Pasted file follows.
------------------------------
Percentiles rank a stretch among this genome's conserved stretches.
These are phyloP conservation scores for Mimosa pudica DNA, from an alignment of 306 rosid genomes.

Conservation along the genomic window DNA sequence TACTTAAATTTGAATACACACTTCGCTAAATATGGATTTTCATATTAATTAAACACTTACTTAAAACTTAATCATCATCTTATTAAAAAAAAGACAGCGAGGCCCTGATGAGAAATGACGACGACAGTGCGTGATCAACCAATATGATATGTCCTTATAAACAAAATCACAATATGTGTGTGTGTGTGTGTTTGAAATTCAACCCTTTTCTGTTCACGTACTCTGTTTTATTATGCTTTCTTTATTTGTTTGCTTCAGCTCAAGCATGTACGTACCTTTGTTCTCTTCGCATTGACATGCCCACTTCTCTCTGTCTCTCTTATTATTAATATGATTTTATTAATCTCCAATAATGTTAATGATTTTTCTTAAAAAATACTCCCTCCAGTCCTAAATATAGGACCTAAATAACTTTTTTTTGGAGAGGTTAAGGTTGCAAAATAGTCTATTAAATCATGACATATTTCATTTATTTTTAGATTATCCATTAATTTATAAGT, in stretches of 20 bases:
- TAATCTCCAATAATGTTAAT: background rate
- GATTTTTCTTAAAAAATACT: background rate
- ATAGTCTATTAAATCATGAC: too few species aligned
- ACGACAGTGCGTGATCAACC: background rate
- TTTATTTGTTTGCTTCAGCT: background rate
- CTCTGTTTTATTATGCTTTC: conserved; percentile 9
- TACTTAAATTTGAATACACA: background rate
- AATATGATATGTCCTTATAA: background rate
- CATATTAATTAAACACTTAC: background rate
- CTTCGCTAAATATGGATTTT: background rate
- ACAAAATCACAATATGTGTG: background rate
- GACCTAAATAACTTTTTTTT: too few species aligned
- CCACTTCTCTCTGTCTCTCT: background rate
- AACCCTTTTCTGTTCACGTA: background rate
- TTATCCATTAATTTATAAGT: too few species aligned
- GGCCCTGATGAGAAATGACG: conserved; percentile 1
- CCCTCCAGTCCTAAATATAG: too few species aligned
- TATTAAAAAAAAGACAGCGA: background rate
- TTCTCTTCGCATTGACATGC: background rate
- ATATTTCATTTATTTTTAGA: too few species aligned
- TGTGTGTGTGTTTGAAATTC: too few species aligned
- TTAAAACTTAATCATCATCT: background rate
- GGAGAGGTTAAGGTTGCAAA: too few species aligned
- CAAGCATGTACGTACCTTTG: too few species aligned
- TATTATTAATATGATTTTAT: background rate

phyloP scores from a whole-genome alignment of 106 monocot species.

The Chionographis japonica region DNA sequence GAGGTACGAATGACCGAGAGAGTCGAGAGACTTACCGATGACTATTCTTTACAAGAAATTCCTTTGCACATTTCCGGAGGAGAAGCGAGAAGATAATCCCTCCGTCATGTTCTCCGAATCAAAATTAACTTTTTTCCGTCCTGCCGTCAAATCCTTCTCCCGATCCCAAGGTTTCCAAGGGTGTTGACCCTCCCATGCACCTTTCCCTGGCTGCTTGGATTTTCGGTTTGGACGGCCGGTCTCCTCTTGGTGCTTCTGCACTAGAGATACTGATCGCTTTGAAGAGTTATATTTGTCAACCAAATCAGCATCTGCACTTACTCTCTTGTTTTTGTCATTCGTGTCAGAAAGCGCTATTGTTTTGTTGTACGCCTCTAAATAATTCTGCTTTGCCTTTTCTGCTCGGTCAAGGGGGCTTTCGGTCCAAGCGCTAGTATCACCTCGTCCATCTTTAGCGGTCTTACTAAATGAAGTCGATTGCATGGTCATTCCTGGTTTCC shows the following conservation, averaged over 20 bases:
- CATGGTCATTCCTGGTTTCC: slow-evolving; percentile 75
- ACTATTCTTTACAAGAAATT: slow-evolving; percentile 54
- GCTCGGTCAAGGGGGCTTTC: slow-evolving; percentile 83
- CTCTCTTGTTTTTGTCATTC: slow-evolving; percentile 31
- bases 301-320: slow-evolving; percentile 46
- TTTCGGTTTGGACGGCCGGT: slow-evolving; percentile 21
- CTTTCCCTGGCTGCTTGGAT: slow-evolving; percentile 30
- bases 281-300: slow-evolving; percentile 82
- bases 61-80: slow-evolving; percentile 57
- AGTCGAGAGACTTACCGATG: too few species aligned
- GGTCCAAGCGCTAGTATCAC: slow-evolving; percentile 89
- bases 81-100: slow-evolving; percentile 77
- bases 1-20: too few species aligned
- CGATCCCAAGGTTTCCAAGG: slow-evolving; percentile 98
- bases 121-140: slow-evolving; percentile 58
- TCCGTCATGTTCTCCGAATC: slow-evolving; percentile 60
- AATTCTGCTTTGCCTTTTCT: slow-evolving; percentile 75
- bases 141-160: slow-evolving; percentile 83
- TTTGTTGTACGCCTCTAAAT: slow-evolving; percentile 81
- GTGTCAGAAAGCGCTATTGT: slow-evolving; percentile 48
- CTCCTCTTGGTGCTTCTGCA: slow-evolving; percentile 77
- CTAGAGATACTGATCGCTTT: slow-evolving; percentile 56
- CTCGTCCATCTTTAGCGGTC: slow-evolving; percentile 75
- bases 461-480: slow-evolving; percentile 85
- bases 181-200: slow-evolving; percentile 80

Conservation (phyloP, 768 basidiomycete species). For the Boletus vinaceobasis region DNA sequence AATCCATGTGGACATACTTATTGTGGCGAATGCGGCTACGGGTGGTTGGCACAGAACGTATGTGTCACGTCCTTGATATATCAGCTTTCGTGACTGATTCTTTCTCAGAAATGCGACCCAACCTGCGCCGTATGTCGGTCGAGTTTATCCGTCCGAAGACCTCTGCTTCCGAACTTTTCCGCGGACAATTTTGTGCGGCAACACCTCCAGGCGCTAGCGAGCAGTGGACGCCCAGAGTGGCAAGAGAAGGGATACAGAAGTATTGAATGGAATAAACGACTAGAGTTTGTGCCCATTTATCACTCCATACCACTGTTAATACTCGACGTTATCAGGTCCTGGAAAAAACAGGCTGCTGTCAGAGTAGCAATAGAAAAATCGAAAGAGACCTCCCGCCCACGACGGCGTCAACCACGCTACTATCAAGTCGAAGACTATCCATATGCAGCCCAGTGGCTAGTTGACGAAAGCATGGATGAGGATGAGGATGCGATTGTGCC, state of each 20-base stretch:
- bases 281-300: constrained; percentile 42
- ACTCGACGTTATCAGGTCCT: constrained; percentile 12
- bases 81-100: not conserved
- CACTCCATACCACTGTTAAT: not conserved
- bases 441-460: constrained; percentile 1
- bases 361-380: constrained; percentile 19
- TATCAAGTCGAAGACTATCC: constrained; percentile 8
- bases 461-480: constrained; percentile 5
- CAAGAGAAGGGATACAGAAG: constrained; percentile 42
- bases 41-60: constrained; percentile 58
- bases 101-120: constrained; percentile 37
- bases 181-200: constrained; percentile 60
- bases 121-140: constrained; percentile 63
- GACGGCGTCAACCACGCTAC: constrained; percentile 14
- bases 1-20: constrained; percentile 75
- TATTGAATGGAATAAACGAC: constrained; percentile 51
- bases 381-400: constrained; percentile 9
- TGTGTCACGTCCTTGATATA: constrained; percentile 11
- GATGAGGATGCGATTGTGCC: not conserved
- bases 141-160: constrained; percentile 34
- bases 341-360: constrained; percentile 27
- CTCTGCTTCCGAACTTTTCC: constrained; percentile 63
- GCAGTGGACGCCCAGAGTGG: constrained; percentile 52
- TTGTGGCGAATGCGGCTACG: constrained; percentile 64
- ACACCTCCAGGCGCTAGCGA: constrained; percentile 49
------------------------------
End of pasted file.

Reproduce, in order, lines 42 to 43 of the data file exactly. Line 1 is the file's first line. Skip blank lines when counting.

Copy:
- bases 81-100: slow-evolving; percentile 77
- bases 1-20: too few species aligned